More Evidence For Protein's Role in Artery Blockage
Scientists at Jefferson Medical College have begun to clarify the role of a protein - and potential drug target - in the process by which arteries re-clog after treatment.
The process - called restenosis - is due to an unregulated growth and movement of cells in the vessel.
Researchers have known that G-protein coupled receptors are involved in the growth and migration of cells, and alterations in the signaling through these receptors are involved in cardiovascular disease. The protein GRK5, part of the family of G-protein coupled receptor kinases, shuts down this signaling. GRK5 is present in vascular smooth muscle cells, which line the inside of blood vessels, and its levels rise in heart failure and high blood pressure.
Andrea Eckhart, Ph.D., associate professor of medicine in the Center for Translational Medicine in the Department of Medicine at Jefferson Medical College and of Thomas Jefferson University in Philadelphia and her co-workers, wanted to see what if any role GRK5 had in restenosis. In one experiment, they found evidence that GRK5 was present in the smooth muscle cells in mice with a damaged left carotid artery, an experimental condition that fosters the process of cell buildup and restenosis. The scientists thought that by overexpressing GRK5, they could desensitize certain G-protein coupled receptors, stopping restenosis. They found this to be true in the laboratory test tube: high levels of GRK5 could block excessive cell growth.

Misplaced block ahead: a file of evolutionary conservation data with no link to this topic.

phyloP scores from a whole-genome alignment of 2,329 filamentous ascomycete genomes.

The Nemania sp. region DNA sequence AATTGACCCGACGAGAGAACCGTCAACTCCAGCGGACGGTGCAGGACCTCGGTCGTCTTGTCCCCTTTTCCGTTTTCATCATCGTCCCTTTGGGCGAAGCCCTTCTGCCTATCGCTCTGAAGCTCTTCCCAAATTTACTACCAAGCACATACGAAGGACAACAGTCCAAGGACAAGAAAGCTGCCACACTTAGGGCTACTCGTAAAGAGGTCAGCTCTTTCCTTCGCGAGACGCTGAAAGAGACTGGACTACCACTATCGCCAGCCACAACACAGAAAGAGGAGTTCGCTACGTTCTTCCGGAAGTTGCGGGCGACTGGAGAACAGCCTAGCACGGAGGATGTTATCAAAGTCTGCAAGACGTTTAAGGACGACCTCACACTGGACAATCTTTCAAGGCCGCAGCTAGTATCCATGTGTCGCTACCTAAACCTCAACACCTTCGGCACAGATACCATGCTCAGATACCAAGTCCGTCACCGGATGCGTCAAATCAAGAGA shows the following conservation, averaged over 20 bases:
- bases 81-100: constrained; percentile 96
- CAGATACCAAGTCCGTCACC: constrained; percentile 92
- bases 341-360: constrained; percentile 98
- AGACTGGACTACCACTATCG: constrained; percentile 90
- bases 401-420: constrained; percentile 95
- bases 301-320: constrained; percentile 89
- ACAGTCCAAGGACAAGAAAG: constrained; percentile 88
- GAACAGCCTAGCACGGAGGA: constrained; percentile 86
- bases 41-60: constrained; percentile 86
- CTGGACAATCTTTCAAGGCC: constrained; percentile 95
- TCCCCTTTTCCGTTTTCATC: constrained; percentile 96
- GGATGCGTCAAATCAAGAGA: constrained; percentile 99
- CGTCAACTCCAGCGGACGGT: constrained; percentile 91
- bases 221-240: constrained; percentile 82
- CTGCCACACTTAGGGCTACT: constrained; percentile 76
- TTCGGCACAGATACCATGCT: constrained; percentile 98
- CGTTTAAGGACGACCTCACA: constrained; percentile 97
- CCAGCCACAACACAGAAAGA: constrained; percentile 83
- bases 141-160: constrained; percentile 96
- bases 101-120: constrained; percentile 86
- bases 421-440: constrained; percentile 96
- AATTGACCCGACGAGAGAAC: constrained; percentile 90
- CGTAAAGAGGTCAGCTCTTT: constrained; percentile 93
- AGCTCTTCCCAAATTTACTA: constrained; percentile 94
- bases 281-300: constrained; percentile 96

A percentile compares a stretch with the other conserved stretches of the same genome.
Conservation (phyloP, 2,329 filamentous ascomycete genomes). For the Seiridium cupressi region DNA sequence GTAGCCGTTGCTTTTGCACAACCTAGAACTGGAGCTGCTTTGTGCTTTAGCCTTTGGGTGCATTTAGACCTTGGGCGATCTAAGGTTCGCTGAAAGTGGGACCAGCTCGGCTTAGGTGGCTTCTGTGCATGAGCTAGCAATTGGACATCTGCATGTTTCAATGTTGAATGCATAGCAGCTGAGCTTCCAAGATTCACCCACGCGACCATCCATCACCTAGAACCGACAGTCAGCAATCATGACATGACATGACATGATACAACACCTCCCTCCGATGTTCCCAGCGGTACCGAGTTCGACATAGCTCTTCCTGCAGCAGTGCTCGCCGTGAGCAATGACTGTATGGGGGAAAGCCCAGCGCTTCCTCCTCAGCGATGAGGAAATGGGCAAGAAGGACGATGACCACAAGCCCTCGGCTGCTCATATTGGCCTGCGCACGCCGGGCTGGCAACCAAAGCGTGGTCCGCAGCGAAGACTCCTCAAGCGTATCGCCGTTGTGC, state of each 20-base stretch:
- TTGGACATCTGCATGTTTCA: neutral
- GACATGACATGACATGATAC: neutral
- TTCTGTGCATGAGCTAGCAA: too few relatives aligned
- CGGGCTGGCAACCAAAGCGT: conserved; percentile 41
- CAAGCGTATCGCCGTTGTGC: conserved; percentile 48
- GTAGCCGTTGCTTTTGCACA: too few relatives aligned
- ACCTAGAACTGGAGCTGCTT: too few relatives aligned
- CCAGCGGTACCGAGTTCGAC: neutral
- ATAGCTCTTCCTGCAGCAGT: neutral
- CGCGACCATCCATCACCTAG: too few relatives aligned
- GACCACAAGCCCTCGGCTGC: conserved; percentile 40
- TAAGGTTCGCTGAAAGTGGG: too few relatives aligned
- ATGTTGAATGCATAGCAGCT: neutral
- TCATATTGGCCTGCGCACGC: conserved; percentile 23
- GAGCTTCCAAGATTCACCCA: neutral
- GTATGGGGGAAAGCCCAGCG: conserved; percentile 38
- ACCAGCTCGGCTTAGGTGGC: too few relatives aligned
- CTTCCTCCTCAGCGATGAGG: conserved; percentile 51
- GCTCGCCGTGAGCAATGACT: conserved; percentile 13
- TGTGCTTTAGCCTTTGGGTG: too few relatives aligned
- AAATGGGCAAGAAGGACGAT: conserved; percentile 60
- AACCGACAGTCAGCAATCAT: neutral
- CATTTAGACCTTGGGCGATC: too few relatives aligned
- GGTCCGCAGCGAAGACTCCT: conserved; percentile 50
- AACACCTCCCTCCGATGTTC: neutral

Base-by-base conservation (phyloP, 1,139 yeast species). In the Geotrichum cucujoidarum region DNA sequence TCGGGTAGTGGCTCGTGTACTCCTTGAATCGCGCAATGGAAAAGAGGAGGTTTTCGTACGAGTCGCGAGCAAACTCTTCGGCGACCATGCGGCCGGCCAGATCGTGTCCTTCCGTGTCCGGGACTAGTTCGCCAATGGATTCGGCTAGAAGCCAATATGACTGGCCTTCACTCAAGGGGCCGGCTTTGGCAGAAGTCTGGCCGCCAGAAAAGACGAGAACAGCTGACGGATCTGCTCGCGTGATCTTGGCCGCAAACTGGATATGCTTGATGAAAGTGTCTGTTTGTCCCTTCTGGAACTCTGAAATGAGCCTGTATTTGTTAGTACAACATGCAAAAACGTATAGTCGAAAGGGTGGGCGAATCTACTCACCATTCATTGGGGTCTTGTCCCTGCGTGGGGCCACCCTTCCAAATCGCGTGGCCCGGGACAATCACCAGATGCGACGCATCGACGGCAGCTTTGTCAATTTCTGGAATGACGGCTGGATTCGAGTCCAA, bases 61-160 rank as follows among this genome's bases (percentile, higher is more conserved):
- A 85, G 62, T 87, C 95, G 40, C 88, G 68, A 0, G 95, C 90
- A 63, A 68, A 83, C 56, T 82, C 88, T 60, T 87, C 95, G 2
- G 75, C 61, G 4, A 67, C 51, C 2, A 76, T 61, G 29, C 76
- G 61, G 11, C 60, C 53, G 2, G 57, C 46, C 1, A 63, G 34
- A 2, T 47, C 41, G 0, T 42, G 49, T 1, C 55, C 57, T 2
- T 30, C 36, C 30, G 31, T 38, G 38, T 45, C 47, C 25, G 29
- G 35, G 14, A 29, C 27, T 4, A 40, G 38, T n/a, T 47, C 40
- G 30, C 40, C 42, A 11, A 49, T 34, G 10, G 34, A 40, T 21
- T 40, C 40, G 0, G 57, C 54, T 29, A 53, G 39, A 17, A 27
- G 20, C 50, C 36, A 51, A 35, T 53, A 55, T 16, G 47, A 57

But when they injured the left carotid artery in mice with a foreign gene that made extra GRK5 only in the vascular smooth muscle, cell proliferation continued. They turned to gene therapy and an adenovirus, which enabled them to express GRK5 in any cell. When they injured the left carotid artery in mice, they found cell growth in the artery was dramatically reduced, even four weeks after the injury compared to control mice treated with a different virus.
"This gives us insight that it's probably not only the vascular smooth muscle cells that are contributing to the formation of restenosis," says Dr. Eckhart. "It's probably something else." She and her co-workers present their findings Nov. 15, 2005 at the American Heart Association's Scientific Sessions 2005 in Dallas.
The group is planning to look at other potentially contributing cell types next. "If we knew it was epithelial cells or bone marrow derived stem cells, for example, we could target those cells with more specific drugs," she notes.